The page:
Once again, we provide you with two – one for your funny bone, and one for your spirit:

Archaeological Affirmations (8/5)

Who is Nebo-Sarsekim?

A fragment of cuneiform - Tiny tablet provides proof for Old TestamentOf all the tours that are given at the British Museum, there are probably very few that include the Arched Room. The Arched Room is little more than a storage room, but it holds over 130,000 Assyrian tablets, some of which are 5,000 years old. Considering the immense number of tablets that the room holds, one is bound to think of finding anything of great significance as a pure ‘needle-in-haystack’ scenario.

However, a very intriguing ‘needle’ was found just a little over a year ago. Dr. Michael Jursa, an Assyriology professor at the University of Vienna, was studying in the Arched Room and came across a cuneiform tablet that was said to have been made in 595 BC. Dr. Jursa deciphered the inscription on the two inch tablet. His translation revealed what one reporter called, “a breakthrough for biblical archaeology – dramatic proof of the accuracy of the Old Testament.”

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A Message from Ken Ham

We’ve all heard the adage “In essentials unity, in non-essentials liberty, in all things charity.” But, how often have we seen it? I have personally seen it lived out in its truest sense on a few of occasions, but none so honest, precise and Christ honoring as last night.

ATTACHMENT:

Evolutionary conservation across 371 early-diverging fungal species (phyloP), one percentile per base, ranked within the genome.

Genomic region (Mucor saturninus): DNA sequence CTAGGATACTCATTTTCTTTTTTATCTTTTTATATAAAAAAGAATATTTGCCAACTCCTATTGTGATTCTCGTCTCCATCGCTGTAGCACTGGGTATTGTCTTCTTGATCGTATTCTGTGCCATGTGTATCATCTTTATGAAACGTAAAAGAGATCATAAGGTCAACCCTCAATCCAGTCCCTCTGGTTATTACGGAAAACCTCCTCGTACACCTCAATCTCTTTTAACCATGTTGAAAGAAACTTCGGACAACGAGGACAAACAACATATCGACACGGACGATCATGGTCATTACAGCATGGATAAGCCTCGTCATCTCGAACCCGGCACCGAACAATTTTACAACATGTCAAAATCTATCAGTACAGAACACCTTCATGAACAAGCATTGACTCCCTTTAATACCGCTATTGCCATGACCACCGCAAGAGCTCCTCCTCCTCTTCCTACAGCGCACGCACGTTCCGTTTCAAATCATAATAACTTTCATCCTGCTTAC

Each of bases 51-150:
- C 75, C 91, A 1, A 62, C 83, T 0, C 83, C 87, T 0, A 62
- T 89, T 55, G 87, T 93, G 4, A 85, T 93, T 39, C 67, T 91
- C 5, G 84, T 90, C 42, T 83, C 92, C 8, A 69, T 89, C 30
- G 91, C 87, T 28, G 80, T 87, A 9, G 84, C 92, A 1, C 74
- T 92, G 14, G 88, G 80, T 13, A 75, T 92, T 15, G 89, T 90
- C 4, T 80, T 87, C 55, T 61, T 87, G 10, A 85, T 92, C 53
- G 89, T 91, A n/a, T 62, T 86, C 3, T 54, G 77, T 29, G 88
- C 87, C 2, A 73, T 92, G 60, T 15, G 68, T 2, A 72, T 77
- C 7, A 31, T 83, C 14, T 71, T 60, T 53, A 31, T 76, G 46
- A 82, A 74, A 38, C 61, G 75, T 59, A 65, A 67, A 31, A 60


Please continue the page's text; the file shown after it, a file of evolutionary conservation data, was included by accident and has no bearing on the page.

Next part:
I attended a meeting in which Ken Ham, president of Answers in Genesis (AiG), was the keynote speaker. The meeting was held at a fundamentalist college that is known for its King James Only position amongst other “typical” positions that are popularly associated with fundamentalism today. To my knowledge, Ken Ham has never expressed any specific relation to fundamentalism nor to any denomination, for that matter. Yet, he brought a message that was more important than any denominational barrier. He overlooked whatever differences he had with the hosting school, as did the school with him, and a vital challenge was brought to the direct attention of God’s people.